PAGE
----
She shrugs.

I kiss her.

There is more cheering.

The Capitol crew looks confused.

"Why don't we go to the midway?" the producer suggests. "I guess you could… win a bear for your girl or something." He looks at Digger suspiciously. She's not part of the script.

"Or you could marry her," Mom suggests blithely, clearly picking up the hostility. "I'll give you permission right here and now."

Given her general position on this, I guess she's figured the whole situation out. After lecturing me about not giving in to Snow's bullying, I guess she decided to offer a life lesson on the subject.

I smile. "I'm going to hold you to that, you know. But we have to wait until the government offices are open."

She laughs. It's forced.

Finally, we get an order to "mingle." The flashing light goes out, and on the giant screen, I see them showing footage from the tour of my house. There are floor plans cut in, and Capitol decorators are called out to comment on how I can improve on what Claudius Templesmith refers to as perfection.

Digger and I roll our eyes at each other.

We end up in the pavilion, surrounded by neighbors who keep bringing me food from the booths. I don't know most of them, though a few people from school are there. It's busy and the camera crew gets bored watching the same scene play over and over. I get a terse reminder that I'm supposed to give a speech as soon as the miners get off work -- if it can be called a reminder when I don't remember hearing of it before -- and an instruction to keep my clothes clean. They head off to film the midway games. Lacklen loudly proposes taking Mom on some of the slower rides, and she's more enthusiastic than she should be. I take the meaning: spend time with Digger.

It seems like a good idea, though it's hard to talk about anything important in the middle of a crowd, while Glen sings and plays the guitar up on stage.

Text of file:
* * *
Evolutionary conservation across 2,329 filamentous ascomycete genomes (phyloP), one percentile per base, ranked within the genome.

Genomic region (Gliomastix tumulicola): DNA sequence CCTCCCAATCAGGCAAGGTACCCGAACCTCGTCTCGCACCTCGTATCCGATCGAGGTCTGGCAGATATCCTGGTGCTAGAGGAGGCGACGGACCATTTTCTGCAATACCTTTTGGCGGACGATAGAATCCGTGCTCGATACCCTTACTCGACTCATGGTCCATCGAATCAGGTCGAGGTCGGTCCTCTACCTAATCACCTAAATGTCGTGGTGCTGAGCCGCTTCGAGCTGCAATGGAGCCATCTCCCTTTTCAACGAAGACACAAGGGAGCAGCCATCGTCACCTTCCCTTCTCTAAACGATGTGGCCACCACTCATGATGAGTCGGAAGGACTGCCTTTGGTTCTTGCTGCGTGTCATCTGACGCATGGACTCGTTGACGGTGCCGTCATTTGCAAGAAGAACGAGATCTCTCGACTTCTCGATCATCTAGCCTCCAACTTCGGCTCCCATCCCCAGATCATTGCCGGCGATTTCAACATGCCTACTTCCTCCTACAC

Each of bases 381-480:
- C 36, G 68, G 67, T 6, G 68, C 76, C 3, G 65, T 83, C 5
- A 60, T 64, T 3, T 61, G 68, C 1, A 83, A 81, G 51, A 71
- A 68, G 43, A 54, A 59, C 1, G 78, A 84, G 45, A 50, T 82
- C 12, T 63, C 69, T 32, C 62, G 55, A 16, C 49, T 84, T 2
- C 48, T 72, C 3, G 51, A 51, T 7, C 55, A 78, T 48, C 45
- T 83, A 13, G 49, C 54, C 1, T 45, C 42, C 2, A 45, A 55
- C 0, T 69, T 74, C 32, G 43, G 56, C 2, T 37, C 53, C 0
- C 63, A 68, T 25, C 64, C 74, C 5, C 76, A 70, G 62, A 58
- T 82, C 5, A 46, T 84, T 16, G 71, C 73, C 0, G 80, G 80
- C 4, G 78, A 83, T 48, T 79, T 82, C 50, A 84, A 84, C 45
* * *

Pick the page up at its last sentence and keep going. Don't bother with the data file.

Danny finally gets away from the contest at the bakery (an old miner woman named Comfrey McGee has won a loaf of bread every week for a year), and he sits down at the table with Digger and me.

"Welcome home," he says.

"Thanks."

"Didn't get a chance to say it the other night."

"Oh. Yeah. I should have come over and said something. That stack cake was terrific."

"Glad you liked it. And you looked a little busy."

"They really making the sweet shop run a contest?" Digger asks him.

He nods. "They are. But I think Kay's up for it." He looks at me. "She wants to make sure you know they're glad you got home, if Maysilee couldn't."

"Danny, come on," Digger says. "I told you not to --"

I take her hand. "It's okay. Maybe I'd better be able to talk about it. I have to give a speech."

"When?" Danny asks.

"When the miners get off work. I thought they'd be off today."

"Yeah, they did, too," Digger says. "But they got called in for a half-day. They're blasting out a new tunnel down under the Seam. Glen says there were some window rattlers this morning. Scared the pants off a film crew at your old house."

"I won't miss that," I say.

Digger wrinkles her nose. "Why would you miss anything?" She looks at Danny. "You have to go see his new place."

"Saw it on the screen," he says. "I'm going to come cook in your kitchen. You know that, right?"

"If you can tell me how to pronounce the names of the cheeses they stuck me with, you can cook as long as you want."

He laughs. Ruth comes over after a little while. She looks pale and is very quiet, but she tells me that she'll help me with any medical treatment I need -- money doesn't always mean you can actually get medicine to buy out here. Danny tries to cheer her up, but the best he gets is a wan smile. He ends up asking Glen to sing a ribald song about a miner's daughter, and that finally brings out a real smile.

The other members of Maysilee's group start coming over, ostensibly to greet me and welcome me home, but it really seems to be mostly because they spent the whole Games together, and got very close. Glen even comes down from the stage. I stay quiet. They're a group of their own now. Ironically, the fact that I didn't watch the Games puts me on the outside.